The Exhibit puts human emotions on display. It is a book between two cities - Cambridge and Manchester - with detours via wax museums and planetariums, it brings down the Berlin Wall and challenges censorship in Iran, reveals the love of gay marriage and has conversations with Alexander McQueen, Damien Hirst, and Sylvia Plath. This in an impressive collection by a young poet already known for his innovative, intense poetry that draws its energy from the light and dark of everyday life. 1. Language: English. Narrator: Michael Brown. Audio sample: http://samples.audible.de/bk/acx0/063537/bk_acx0_063537_sample.mp3. Digital audiobook in aax.
'Brandon Weber knows how to tell a good story, and he has a knack for labor history. There are stories here you've never heard of and ones that you have &#8212; but read them all. They'll light a fire under you!' -Mrill Ingram, The Progressive 'At a time when unions face the possibility of extinction, Brandon Weber&#8217;s Class War, USA shows us that working-class struggle is the only strategy that has ever advanced the labor movement historically&#8212;and is also the only way forward today. This book is indispensable reading for today&#8217;s generation of young workers who&#8212;through no fault of their own&#8212;have no knowledge of the US working class&#8217; vast tradition of struggle, or its relevance for the future. At the same time, Class War, USA is just as valuable for those who have withstood the relentless assault on unions over the last four decades&#8212;and will undoubtedly find tremendous inspiration in the history Weber so convincingly tells. It is also worth noting that Weber also recounts the stories of working-class struggles far beyond the realm of the official union movement, including the Stonewall Rebellion that launched the gay liberation movement in 1969 and the Attica prison uprising in 1971. At fewer than 150 pages, written in accessible language, illustrated with an abundance of original photographs, this book should be on the coffee tables of all those invested in returning to a tradition of class struggle in the US.' -Sharon Smith, author of Subterranean Fire 'Brandon Weber&#8217;s Class War USA isn&#8217;t just a retelling of well-known and not-so-well-known strikes. Weber has done for a new generation of social and labor activists what Sid Lens did for an earlier one: bring to life the hard scrabble union, social, and political struggles of working class people from the past to the present. And by the way, in case you ever wondered why Woody Guthrie&#8217;s 'This Land is Your Land' never became the national anthem, Weber has the answer.' -Kim Moody, a founder of Labor Notes and author of On New Terrain: How Capital is Reshaping the Battleground of Class War 'Brandon Weber does a masterful job at succinctly bringing to life many gripping and insightful episodes from the rich history of American labor, allowing readers to draw invaluable lessons for today&#8217;s struggles. Yes, this was, and is, class war. In his colorful collection, Weber vividly shows that people working together can, against all odds in a culture that fetishizes individualism, bring about social progress. Now, let&#8217;s get these stories and lessons into the hands of those who buy into the prevailing divisiveness and tribalism, so that they too can unite across racial, ethnic, gender and other barriers and be heard!' -Dr. Thomas Greven, Freie Universität Berlin/Germany &#8220;[Class War, USA is] a brave attempt to focus attention on a subject, the need for strong unions, at a time when too many people appear to be dissatisfied with their situations, but don&#8217;t want to commit themselves to organisations which could help to resolve their problems.&#8221;&#8212;Northern Review of Books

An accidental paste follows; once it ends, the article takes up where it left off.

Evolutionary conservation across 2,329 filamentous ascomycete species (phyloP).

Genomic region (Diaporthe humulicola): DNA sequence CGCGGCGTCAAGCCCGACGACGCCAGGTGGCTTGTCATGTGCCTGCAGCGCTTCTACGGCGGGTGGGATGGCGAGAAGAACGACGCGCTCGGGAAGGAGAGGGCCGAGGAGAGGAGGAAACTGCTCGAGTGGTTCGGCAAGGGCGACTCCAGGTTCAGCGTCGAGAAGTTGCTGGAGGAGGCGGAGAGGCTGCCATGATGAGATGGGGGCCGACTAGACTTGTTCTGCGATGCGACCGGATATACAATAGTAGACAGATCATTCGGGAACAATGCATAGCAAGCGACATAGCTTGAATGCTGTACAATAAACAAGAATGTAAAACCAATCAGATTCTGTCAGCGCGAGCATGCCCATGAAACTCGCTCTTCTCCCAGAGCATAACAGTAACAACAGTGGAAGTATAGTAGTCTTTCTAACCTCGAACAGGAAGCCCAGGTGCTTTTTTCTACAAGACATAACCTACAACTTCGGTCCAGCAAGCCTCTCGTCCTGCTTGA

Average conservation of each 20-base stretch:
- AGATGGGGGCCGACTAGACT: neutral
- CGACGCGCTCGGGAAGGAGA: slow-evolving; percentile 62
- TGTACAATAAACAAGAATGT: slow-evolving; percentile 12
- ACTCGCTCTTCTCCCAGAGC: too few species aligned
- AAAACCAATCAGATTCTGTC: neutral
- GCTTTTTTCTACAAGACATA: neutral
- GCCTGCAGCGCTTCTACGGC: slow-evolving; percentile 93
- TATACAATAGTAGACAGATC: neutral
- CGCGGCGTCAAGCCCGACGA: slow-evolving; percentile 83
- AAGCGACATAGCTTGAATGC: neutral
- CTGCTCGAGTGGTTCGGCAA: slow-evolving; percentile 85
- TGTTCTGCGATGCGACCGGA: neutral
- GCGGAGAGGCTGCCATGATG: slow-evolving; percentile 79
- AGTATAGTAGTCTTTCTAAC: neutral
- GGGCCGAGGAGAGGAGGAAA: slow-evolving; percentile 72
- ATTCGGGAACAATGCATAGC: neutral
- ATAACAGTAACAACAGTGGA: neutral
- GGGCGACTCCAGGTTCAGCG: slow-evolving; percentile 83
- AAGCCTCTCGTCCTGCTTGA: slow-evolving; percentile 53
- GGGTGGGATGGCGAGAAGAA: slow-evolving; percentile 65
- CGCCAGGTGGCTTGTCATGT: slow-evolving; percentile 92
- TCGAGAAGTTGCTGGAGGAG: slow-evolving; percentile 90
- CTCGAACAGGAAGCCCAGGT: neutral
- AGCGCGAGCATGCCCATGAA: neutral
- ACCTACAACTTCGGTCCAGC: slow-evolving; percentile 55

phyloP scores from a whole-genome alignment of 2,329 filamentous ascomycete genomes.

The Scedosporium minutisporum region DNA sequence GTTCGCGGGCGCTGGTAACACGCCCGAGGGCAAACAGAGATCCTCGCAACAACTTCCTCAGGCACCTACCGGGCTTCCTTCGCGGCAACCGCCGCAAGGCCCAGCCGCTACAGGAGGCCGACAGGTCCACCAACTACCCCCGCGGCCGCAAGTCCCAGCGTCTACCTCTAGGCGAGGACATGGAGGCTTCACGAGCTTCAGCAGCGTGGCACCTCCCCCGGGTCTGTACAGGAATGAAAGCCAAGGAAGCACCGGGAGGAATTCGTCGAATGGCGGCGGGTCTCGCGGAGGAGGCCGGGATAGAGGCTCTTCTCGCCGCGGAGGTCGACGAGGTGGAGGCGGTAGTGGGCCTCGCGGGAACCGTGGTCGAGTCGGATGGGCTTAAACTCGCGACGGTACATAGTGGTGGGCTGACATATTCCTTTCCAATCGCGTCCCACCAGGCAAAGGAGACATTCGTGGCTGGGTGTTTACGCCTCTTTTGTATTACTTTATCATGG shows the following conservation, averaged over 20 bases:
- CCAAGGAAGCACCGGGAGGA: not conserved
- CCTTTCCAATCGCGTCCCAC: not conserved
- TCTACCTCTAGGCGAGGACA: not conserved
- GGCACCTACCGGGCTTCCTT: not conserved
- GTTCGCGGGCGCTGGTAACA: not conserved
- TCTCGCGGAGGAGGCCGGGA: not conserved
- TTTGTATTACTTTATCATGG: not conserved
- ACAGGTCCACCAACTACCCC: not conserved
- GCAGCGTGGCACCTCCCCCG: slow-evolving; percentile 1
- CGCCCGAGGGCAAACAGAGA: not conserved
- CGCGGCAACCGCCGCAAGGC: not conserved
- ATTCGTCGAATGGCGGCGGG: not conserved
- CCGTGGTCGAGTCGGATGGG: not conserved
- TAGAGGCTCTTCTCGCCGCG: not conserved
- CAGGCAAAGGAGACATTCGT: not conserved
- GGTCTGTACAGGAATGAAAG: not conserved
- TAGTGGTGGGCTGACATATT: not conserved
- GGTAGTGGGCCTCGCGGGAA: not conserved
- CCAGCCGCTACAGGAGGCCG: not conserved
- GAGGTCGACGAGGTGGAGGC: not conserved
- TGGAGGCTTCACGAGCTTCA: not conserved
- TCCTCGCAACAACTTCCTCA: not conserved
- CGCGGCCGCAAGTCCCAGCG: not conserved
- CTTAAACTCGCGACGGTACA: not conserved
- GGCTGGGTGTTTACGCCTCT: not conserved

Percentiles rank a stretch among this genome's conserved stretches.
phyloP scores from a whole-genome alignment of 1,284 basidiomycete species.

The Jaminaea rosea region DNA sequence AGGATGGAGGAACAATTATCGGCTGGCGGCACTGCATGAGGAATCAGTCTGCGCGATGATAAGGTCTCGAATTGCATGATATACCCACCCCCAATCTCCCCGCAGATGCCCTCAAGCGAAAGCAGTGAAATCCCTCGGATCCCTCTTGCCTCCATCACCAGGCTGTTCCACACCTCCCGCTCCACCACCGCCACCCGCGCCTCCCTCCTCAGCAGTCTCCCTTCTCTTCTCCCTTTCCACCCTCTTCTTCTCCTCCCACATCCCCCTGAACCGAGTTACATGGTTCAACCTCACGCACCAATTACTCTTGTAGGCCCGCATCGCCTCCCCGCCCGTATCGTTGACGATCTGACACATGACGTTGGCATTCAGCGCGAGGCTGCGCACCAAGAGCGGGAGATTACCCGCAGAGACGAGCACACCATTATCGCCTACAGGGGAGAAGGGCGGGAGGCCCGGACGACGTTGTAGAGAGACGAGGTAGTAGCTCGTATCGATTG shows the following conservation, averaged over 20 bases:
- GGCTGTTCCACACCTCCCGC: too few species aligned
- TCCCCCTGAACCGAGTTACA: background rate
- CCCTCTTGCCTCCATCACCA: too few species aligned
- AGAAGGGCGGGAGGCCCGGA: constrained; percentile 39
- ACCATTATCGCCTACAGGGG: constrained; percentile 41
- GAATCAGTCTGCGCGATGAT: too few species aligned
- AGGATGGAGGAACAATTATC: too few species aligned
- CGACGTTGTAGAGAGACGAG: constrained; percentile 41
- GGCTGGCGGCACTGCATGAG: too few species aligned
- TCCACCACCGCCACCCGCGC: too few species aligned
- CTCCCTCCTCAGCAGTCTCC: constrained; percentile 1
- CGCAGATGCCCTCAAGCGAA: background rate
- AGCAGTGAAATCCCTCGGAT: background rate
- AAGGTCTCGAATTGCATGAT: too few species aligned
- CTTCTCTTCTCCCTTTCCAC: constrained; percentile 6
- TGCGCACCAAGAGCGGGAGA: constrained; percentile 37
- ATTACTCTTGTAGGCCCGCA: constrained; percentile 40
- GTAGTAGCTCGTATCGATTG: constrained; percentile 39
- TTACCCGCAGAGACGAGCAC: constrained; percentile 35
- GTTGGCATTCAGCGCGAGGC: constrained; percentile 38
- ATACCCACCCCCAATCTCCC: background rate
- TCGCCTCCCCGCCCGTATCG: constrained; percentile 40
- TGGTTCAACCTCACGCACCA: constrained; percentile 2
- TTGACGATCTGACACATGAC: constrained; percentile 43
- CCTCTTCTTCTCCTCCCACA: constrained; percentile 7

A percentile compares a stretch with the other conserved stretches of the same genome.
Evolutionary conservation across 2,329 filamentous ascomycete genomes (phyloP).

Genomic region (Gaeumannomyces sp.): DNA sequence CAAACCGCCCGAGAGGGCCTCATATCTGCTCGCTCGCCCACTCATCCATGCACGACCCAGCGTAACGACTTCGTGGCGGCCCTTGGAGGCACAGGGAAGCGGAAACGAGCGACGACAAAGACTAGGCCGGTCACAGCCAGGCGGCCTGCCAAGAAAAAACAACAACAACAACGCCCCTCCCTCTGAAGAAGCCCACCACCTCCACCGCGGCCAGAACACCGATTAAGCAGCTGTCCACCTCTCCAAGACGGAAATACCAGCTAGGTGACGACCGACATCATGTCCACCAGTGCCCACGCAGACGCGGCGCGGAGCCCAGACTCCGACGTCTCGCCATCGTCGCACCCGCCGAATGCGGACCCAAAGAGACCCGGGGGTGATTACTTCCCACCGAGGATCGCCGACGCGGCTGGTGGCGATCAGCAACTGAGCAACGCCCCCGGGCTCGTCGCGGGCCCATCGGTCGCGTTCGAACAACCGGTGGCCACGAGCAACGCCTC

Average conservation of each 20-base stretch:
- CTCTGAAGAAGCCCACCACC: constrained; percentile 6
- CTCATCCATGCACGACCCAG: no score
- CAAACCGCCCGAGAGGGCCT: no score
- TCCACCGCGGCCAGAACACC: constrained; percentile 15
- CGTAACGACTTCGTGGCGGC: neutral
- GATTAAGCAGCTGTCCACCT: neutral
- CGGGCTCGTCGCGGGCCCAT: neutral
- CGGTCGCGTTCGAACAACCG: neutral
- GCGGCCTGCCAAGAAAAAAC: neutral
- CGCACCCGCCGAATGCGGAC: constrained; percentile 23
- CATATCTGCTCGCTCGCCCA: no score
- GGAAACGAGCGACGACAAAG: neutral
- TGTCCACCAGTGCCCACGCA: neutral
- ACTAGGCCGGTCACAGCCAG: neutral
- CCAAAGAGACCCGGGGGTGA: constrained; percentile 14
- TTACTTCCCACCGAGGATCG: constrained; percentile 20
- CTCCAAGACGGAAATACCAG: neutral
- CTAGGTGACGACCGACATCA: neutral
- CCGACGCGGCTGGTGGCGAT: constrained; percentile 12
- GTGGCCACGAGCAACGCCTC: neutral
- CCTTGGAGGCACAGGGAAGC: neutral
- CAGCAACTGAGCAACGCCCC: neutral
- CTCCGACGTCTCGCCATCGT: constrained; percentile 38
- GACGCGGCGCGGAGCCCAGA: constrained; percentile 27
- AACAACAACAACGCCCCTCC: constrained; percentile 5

This volume is built around three assumptions &#8211; first, that for huge numbers people around the world, including many sport lovers, there are more important things in life than sport; second, that the governance of sport is in many ways problematic and needs to be confronted; and, third, that contrary to the still-popular belief that sport and politics don&#8217;t mix, sport often provides an ideal theatre for the enacting of political protest. The book contains studies of a range of protests, stretching back to the death of suffragist Emily Davison at the Derby of 1913 and encompassing subsequent protests against the exclusion of women from the sporting arena; the Berlin Olympics of 1936; Western imperialism; the Mexico Olympics, 1968; the state racism of apartheid in South Africa; the effect of the global golf industry on ecosystems; Israeli government policy; resistance to the various attempts to bring the Olympic Games to Canadian and American cities; the cutting of welfare benefits for disabled British citizens; class privilege in the UK; Russian anti-gay laws; and high public spending on sport mega-events in Brazil. The collection will be of interest to scholars and students with an interest in Sports Studies, History, Politics, Geography, Cultural Studies and Sociology.